At some point along the way, Heston changed phallic symbols, replacing the staff of God with the long barreled rifle. The man who had pleaded for Congress to pass Lyndon Johnson’s anti-gun legislation became the best known advocate of private ownership of the means of death. I suppose that when you have drowned thousands of Egyptians, you are a little calloused to the occasional death by gun shot. I hated seeing Heston with that group. I especially hated seeing him, as he did, hold a rifle high above his head and proclaim that they could “take it away from me when the pry my cold , hard fingers off of the trigger.” The news this weekend did not report as to whether this was necessary. Although, since Mr. Heston had suffered from Alzheimer’s for some years, one doubts that this was the case. By the time I ran into Heston, at the British Museum in 1984, he was no longer universally loved. Then again, as between the two of us, he, at least, was universally known.



My first knowledge of Heston was as Ben Hur. So popular was that movie, that in February of 1960, the Houston Live stock Show and Rodeo, held annually at the Sam Houston Coliseum, replaced the traditional Chuck Wagon race with a Chariot race. It was spectacular. Not a spectacular as getting to see my hero Hugh O’Brien play Wyatt Earp at the same show, but pretty damn spectacular. Judah Ben Hur was a hero to every young boy in the neighborhood because he was larger than life, because he was Heston. Of course, at the time we were unaware of the homosexual overtones that the screenwriter later claimed to have put into the script. I find it odd that Ben Hur has not become a gay icon in America but perhaps Mr. Heston’s closeness to conservative political causes kept this from happening.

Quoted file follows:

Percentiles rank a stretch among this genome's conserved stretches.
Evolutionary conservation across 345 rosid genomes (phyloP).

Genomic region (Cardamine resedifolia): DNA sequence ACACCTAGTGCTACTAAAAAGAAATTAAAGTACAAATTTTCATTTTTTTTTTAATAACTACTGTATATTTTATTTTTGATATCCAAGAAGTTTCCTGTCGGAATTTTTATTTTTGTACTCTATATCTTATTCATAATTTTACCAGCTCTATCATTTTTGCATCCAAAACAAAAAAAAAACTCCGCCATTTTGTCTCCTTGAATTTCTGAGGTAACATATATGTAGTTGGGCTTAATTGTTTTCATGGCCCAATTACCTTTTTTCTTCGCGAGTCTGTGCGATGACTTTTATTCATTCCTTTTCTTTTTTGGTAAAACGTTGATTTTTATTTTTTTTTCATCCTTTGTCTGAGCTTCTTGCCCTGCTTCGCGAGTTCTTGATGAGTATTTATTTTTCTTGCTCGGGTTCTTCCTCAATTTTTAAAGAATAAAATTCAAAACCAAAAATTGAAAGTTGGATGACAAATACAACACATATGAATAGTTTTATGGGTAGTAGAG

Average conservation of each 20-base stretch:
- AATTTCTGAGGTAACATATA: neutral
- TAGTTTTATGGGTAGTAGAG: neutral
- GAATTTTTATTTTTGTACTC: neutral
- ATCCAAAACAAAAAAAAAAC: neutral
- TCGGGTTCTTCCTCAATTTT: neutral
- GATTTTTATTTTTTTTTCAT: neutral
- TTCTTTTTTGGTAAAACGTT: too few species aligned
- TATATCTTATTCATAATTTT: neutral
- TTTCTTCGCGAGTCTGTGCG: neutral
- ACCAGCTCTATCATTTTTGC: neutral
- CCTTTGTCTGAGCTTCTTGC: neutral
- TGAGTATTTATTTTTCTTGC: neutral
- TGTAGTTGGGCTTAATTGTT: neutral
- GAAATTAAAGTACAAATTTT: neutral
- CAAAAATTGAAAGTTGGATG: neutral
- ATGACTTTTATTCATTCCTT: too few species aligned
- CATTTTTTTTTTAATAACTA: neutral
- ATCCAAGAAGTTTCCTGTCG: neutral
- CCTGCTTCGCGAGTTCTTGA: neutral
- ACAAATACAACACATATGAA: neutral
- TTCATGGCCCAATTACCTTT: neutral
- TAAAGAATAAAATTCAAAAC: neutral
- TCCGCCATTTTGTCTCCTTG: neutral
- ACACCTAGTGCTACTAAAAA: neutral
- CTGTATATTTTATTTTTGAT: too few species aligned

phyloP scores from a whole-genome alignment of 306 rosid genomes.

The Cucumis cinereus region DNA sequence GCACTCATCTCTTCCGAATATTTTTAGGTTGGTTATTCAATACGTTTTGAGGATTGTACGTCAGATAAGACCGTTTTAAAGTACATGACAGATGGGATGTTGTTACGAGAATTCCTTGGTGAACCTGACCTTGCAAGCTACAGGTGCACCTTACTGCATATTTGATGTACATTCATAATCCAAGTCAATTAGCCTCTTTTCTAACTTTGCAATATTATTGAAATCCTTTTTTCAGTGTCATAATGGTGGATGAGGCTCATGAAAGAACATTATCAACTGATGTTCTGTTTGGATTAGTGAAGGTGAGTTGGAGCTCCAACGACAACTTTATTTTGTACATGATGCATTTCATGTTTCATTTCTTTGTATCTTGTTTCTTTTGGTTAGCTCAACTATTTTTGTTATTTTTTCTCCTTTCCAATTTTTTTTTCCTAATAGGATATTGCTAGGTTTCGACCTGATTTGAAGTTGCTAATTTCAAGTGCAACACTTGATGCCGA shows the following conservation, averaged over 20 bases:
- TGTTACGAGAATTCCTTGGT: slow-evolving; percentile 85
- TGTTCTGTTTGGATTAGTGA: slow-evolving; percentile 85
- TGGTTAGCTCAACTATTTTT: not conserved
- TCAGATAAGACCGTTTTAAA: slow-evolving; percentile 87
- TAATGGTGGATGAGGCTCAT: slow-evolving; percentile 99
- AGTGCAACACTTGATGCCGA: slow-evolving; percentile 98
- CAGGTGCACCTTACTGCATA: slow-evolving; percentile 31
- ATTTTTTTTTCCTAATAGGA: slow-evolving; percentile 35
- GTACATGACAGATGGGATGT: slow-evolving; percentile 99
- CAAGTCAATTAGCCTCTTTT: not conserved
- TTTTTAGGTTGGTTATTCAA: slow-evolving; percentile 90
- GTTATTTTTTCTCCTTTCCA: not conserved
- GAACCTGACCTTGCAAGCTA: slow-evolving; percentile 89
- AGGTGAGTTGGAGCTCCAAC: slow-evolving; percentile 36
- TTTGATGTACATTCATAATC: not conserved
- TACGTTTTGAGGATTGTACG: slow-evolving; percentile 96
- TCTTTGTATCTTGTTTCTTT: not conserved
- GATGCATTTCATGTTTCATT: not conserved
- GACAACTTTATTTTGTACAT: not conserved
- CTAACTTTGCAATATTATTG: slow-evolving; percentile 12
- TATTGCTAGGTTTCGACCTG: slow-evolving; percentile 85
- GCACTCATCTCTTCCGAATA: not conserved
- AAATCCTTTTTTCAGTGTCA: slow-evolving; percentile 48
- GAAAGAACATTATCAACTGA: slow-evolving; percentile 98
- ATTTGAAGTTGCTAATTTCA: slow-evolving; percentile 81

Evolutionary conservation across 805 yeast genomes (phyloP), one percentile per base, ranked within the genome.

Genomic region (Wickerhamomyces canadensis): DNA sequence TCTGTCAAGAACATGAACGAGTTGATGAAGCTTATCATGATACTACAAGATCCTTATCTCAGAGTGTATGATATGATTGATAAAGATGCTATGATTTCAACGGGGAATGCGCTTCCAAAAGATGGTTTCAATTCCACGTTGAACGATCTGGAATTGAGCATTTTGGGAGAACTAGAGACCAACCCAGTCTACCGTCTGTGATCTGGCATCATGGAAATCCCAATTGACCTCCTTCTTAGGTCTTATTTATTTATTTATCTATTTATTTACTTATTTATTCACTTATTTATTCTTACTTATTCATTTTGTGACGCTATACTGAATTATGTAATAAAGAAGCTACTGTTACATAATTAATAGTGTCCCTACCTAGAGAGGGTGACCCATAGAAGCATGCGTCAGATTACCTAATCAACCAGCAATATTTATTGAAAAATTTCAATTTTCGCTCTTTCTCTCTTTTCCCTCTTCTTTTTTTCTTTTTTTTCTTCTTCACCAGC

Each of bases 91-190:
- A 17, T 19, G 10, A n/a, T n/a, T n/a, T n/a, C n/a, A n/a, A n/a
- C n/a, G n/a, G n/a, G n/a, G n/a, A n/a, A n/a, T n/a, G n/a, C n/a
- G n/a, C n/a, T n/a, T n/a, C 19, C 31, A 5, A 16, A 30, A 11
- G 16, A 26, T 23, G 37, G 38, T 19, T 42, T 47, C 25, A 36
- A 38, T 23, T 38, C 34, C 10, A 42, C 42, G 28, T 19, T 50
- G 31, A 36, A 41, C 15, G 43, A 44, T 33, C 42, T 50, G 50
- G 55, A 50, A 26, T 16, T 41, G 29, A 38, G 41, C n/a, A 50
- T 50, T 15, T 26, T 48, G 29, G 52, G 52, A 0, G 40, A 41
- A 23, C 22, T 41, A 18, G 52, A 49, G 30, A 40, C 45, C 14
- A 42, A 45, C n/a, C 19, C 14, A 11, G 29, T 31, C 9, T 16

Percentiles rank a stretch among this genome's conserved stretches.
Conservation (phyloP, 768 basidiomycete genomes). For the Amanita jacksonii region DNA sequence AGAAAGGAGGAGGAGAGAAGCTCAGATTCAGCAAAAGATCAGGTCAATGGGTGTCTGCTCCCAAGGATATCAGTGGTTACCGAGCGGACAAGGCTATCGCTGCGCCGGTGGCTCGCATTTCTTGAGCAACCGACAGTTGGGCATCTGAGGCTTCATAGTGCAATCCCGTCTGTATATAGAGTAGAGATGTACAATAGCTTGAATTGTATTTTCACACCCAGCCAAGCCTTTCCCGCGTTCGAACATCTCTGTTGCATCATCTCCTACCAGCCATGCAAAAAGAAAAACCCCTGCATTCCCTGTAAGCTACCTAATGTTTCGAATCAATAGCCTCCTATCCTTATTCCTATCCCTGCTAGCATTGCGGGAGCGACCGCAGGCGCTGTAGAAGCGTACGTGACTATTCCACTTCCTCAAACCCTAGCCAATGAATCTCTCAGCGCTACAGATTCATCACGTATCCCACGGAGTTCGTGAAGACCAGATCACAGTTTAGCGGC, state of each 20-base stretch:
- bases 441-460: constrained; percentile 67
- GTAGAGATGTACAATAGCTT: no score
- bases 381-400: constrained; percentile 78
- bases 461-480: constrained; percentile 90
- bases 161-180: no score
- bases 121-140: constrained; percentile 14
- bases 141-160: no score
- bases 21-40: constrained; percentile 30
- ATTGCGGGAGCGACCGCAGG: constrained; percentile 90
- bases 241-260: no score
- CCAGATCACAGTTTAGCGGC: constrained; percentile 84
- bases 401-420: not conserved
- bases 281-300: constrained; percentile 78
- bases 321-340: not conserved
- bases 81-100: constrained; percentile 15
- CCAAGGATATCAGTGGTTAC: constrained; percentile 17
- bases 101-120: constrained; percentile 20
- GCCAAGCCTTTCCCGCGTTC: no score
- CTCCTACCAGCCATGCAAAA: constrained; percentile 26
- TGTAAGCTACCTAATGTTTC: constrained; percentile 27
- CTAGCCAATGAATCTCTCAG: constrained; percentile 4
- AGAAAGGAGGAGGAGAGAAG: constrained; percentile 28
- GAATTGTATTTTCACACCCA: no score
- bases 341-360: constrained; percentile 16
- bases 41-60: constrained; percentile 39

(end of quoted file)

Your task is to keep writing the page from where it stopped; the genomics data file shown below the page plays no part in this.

At any rate, now when I think of Heston, it is as Moses. I have written a lot about Moses in the past. He is a wonderful character. Of all the prophets who ever lived, he was best at keeping God in check when the Lord would go off of the deep end and want to kill every man, woman and child for some perceived insult. Moses knew God “face to face” and could stand up to God “nose to nose”. And sometimes, it was God who would blink. God got the last laugh of course, God always does. Moses was not allowed to cross over the Jordan to the land he had lead his people to. But he saw the land, all of it, and he lived 120 years  (if some translations of the Bible are to be believed) without loss of sexual vigor. I’m sure that that was some consolation for not getting to go into Israel.